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Legislative Assembly for the ACT: 2002 Week 6 Hansard (15 May) . . Page.. 1602 ..

MS DUNDAS (continuing):

In other jurisdictions, including Victoria and Queensland, the debate about industrial manslaughter laws has led to a stand-off, an unfortunate stand-off, between unions and employer groups, with Labor traditionally supporting the unions and the Liberals traditionally supporting employer groups. This has stifled genuine debate about whether such legislation will have a beneficial outcome. I hope we do not travel down this path in the ACT.

We all believe that a death at work is a tragedy. We must all have this common ground from which to start this debate. Anthony Carrick was a young Victorian man who died on his first day of work when a concrete panel fell on him at a warehouse workplace. I do not think anyone here would allow a death like Anthony's to occur in the ACT, especially if we believe that we could do something to prevent it. I want to see honest appraisal of whether legislation that makes reckless or grossly negligent management a crime is likely to result in a lower number of workplace deaths.

It is for these reasons that I support this motion calling for the introduction of a bill on industrial manslaughter, and I look forward to a measured consideration of the arguments for and against the proposal, remembering always that people are the key. All people-workers, employers, employees and their representatives-are what we should be focusing on, not some petty divide such as unions versus employer groups or proletariat versus bourgeoisie. We should be focusing on people and how we as an Assembly can help and, if necessary, protect the workers of the ACT.

MR CORBELL (Minister for Education, Youth and Family Services, Minister for Planning and Minister for Industrial Relations) (10.58): Mr Speaker, I am very pleased that Ms Gallagher has moved this motion this morning. Death and injury in the workplace are of serious concern to this government. Ms Gallagher's motion reinforces this government's commitment to introduce legislation to provide for the charge of industrial manslaughter. Our intention is to do that later this year.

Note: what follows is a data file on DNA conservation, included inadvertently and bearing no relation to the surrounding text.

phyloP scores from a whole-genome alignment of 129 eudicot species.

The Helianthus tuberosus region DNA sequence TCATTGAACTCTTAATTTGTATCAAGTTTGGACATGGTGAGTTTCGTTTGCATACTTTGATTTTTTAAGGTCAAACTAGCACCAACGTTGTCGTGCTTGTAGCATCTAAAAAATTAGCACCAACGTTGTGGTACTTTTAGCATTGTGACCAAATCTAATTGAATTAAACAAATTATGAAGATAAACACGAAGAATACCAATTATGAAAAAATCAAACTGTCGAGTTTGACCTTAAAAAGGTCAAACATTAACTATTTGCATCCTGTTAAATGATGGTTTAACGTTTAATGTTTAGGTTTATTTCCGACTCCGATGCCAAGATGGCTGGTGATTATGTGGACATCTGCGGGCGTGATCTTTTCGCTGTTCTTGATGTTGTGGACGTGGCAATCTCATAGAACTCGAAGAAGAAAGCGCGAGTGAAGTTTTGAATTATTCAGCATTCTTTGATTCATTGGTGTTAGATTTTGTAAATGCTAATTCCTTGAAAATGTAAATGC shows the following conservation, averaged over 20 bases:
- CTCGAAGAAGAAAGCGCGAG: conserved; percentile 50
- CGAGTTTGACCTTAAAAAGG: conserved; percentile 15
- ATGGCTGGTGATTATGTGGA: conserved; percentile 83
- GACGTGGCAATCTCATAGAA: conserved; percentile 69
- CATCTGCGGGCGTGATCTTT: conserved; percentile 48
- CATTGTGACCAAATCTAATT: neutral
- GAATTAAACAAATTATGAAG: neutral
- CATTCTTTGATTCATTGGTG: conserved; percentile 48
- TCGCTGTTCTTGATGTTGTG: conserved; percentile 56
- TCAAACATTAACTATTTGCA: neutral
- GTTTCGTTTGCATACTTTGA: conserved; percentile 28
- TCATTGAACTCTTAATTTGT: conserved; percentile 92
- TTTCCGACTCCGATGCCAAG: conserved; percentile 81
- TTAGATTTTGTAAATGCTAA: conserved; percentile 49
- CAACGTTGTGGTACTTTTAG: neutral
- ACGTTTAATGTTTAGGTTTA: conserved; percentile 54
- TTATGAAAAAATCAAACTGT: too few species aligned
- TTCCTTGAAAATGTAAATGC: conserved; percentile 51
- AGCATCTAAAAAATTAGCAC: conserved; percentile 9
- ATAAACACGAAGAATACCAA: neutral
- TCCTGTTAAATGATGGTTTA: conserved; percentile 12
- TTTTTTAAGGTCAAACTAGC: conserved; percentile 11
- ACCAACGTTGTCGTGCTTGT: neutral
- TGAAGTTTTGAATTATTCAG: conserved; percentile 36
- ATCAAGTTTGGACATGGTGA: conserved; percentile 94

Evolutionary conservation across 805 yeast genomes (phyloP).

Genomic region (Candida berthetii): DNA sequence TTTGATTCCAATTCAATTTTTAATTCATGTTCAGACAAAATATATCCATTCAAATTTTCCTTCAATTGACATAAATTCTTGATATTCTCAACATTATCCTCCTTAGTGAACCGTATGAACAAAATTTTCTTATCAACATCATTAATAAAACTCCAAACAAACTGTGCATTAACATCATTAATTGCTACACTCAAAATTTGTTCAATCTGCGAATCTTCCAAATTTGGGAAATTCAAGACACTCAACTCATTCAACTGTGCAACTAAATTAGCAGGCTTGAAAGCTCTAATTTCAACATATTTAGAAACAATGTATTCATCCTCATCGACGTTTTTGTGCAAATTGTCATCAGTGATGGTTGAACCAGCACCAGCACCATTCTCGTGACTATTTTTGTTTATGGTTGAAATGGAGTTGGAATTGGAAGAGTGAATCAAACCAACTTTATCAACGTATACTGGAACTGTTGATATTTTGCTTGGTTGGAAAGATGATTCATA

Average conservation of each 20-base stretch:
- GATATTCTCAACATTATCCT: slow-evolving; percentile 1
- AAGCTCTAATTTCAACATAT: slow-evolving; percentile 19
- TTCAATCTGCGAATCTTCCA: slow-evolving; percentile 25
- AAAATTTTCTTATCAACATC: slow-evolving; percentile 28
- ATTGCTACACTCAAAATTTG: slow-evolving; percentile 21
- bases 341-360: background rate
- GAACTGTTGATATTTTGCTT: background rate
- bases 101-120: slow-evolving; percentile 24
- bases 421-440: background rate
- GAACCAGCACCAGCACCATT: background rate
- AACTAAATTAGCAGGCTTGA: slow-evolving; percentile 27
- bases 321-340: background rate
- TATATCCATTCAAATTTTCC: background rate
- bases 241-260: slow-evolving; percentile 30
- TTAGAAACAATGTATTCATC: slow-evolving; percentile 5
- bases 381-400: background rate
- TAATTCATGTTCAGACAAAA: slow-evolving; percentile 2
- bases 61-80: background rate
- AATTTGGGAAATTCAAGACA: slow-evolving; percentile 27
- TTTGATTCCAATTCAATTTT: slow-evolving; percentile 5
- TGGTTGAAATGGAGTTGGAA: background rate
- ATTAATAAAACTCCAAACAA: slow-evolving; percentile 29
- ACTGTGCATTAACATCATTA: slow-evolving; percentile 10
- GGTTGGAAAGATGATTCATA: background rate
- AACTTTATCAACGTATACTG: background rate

Ms Gallagher's motion outlines two important elements. The first relates to the rate of industrial deaths in the OECD and Australia's poor standing in that regard. The second deals with the specific issue of industrial manslaughter legislation.

On the issue of industrial deaths in the OECD, the International Labour Organisation, the ILO, calculates that worldwide there are 1.1 million workplace deaths per year. When you compare that with other leading causes of death worldwide, it is the number one killer. Workplace deaths exceed the average annual rate of deaths from road accidents (990,000), war (502,000), violence (563,000) and HIV/AIDS (312,000). It is probably exceeded only by deaths from significant diseases.

Approximately one quarter of the 1.1 million workplace deaths per year result from an exposure to hazardous substances, substances which cause disabling illnesses such as cancer, cardiovascular disease, respiratory disease and renal and nervous system disorder and failure.

Deaths and injuries continue to take a particularly heavy toll on developing countries where large numbers of workers are concentrated in primary and extraction activities such as agriculture, logging, fishing and mining. These continue to be some of the world's most hazardous industries.

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